Born in Bronx, New York in 1927, multidisciplinary artist Alfred Leslie gained notice in the postwar period on the strength of his early abstract paintings, later figurative works, and independent films. Leslie shifted to a large-scale figurative style by the end of 1962. His new work, a series of monumental, hyper-realist portraits in grisaille, marked Leslie’s reaction to the broadening mainstream acceptance of Abstract Expressionism.
In 1966, just before a planned retrospective at the Whitney Museum, a studio fire upended Leslie’s life and artistic practice by destroying everything from canvases to film footage for works in progress. In the aftermath, Leslie decided to focus on exclusively on painting. He did not complete another film until The Cedar Bar (2002), an exploration of the heated discussions between artists and critic Clement Greenberg that took place in the heyday of Abstract Expressionism. Also in 1996, poet Frank O’Hara, Leslie’s close friend and collaborator, died in a car accident. The loss inspired The Killing Cycle, a series of five major paintings in the manner of Caravaggio and hundreds of studies created between 1967 and 1981.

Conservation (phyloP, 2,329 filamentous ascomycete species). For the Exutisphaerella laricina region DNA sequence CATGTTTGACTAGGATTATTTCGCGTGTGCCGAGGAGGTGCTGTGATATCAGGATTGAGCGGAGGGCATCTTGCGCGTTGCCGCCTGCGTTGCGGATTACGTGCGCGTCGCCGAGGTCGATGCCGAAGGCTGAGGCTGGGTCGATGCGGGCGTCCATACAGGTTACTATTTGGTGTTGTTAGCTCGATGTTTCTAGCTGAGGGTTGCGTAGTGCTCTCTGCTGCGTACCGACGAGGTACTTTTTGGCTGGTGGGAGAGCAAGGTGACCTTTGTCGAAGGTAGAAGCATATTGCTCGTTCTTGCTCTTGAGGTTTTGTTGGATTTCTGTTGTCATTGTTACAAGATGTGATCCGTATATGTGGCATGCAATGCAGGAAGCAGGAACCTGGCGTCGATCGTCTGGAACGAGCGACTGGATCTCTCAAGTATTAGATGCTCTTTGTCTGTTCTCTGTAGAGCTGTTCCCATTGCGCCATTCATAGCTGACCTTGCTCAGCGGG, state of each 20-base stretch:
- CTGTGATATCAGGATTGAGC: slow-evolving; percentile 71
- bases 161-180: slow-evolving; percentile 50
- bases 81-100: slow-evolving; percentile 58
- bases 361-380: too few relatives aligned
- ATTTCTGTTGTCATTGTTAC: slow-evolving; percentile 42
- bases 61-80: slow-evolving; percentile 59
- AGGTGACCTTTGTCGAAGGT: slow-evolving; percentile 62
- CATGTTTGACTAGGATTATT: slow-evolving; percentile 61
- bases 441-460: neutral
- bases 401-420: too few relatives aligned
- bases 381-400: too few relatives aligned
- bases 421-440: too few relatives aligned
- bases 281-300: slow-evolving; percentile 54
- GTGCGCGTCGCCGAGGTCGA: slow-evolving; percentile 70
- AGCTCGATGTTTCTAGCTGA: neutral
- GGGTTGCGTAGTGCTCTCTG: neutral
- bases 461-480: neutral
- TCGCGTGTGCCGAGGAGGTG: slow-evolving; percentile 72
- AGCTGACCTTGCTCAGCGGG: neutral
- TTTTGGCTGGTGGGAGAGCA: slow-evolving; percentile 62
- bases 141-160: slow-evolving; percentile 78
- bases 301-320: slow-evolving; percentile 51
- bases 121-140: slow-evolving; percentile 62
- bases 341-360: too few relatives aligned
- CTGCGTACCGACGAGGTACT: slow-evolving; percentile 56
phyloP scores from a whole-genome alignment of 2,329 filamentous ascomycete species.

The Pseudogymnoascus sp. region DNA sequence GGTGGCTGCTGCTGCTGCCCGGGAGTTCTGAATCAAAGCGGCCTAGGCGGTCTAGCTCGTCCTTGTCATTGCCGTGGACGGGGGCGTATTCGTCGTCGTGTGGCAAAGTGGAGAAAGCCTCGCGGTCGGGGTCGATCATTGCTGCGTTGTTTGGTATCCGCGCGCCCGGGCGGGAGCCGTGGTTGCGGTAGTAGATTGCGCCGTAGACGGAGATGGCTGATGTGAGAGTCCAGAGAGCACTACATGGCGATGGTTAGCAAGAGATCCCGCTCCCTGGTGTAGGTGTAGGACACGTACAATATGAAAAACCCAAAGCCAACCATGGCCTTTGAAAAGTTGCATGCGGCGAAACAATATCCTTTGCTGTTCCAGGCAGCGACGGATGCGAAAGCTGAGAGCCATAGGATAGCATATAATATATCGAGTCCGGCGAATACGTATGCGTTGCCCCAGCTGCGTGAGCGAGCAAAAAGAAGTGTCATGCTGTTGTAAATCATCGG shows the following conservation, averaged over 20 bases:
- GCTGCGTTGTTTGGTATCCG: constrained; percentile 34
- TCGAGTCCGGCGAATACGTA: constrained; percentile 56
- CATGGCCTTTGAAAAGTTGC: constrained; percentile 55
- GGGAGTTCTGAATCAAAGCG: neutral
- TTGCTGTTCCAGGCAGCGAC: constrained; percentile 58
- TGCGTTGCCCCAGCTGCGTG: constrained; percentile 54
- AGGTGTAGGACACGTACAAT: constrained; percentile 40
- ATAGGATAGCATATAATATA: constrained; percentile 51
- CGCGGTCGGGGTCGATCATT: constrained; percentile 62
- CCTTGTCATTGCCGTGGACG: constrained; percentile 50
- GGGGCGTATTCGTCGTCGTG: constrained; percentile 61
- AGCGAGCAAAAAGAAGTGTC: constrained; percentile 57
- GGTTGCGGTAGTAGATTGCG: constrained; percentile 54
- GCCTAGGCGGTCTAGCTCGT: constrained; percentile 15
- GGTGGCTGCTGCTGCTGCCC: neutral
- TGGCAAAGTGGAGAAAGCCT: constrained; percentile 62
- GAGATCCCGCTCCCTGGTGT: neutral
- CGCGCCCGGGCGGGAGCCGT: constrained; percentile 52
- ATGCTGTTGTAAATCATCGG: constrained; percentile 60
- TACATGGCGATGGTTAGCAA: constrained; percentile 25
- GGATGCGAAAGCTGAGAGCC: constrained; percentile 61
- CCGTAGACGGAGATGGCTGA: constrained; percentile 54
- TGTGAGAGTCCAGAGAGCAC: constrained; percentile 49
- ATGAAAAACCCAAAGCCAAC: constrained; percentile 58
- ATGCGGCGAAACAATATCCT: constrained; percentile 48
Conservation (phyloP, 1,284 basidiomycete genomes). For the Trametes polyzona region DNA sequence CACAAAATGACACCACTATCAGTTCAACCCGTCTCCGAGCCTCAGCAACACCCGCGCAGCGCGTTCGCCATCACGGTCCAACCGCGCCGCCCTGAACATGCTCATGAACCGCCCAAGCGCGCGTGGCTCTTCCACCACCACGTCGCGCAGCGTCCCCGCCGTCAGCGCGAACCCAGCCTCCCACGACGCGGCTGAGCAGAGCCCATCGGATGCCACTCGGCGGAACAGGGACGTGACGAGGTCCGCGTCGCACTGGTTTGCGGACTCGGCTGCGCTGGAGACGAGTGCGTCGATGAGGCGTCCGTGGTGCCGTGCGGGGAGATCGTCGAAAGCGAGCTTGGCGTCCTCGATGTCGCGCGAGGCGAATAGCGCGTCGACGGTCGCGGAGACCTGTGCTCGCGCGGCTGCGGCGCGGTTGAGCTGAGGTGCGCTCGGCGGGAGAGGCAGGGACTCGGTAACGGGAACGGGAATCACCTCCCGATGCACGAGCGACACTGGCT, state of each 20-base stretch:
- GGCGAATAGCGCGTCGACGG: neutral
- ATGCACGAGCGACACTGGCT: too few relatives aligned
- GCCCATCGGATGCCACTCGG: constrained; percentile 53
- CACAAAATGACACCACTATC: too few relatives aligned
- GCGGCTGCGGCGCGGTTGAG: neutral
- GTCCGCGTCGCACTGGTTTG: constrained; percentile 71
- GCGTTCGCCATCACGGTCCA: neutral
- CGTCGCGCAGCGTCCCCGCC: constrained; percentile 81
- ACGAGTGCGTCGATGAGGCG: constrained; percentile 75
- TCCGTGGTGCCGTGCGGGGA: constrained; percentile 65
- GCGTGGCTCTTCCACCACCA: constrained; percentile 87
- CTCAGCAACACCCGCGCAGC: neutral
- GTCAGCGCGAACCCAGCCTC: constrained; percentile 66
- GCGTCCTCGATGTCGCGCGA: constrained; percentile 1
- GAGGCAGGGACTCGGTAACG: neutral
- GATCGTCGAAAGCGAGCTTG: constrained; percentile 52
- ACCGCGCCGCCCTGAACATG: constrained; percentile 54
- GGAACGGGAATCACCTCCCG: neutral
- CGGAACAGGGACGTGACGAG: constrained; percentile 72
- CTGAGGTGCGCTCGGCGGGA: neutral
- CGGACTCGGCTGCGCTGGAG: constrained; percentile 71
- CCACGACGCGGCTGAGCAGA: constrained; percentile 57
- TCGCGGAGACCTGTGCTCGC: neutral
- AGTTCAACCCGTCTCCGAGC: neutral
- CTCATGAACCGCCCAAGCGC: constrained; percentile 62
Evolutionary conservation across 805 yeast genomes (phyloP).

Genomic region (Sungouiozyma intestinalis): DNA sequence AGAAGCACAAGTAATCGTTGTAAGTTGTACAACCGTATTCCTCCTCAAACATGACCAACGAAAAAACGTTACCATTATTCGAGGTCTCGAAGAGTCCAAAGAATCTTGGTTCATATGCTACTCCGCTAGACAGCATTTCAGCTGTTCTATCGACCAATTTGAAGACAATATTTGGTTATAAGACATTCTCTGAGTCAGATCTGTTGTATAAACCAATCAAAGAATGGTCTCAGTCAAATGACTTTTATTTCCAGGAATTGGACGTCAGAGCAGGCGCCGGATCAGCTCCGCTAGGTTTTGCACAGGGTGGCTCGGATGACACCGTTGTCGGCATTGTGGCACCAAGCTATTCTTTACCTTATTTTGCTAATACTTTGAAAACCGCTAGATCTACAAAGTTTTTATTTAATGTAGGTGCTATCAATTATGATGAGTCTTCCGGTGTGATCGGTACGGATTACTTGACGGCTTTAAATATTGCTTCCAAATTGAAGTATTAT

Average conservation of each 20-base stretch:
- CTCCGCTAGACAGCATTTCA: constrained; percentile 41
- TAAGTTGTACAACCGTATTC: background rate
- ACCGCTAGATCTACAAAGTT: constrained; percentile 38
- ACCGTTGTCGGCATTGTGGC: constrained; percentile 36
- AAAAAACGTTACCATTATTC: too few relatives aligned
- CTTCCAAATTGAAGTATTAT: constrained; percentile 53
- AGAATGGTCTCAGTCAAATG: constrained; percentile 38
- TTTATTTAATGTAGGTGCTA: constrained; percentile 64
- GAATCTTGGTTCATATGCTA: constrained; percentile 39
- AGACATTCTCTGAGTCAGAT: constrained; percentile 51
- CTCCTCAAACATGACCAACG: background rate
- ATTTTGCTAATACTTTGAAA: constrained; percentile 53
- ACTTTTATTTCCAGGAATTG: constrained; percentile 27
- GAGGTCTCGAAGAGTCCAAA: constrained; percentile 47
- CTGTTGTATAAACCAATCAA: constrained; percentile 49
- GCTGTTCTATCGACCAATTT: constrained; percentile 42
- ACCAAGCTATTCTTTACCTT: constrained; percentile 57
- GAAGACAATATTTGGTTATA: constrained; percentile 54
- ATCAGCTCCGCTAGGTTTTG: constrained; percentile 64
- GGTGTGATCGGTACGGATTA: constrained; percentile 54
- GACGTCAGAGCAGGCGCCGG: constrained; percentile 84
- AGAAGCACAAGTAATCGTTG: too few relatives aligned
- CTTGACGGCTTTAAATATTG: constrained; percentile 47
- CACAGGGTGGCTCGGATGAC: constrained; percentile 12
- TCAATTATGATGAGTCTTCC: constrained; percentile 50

Leslie has since updated his craft for the digital age. His realistic painting style has been merged with modern technology to create fantastic hybrid views, which the artist calls pixel scores.
Fictional characters, complex and open to interpretation, populate these images. Authors as diverse as Théophile Gautier, Thomas Mann, Chester Himes, and James Fenimore Cooper wrote the characters which Leslie has animated in the pictures on view at the Jane Borden in New York.
Janet Borden, Inc. Website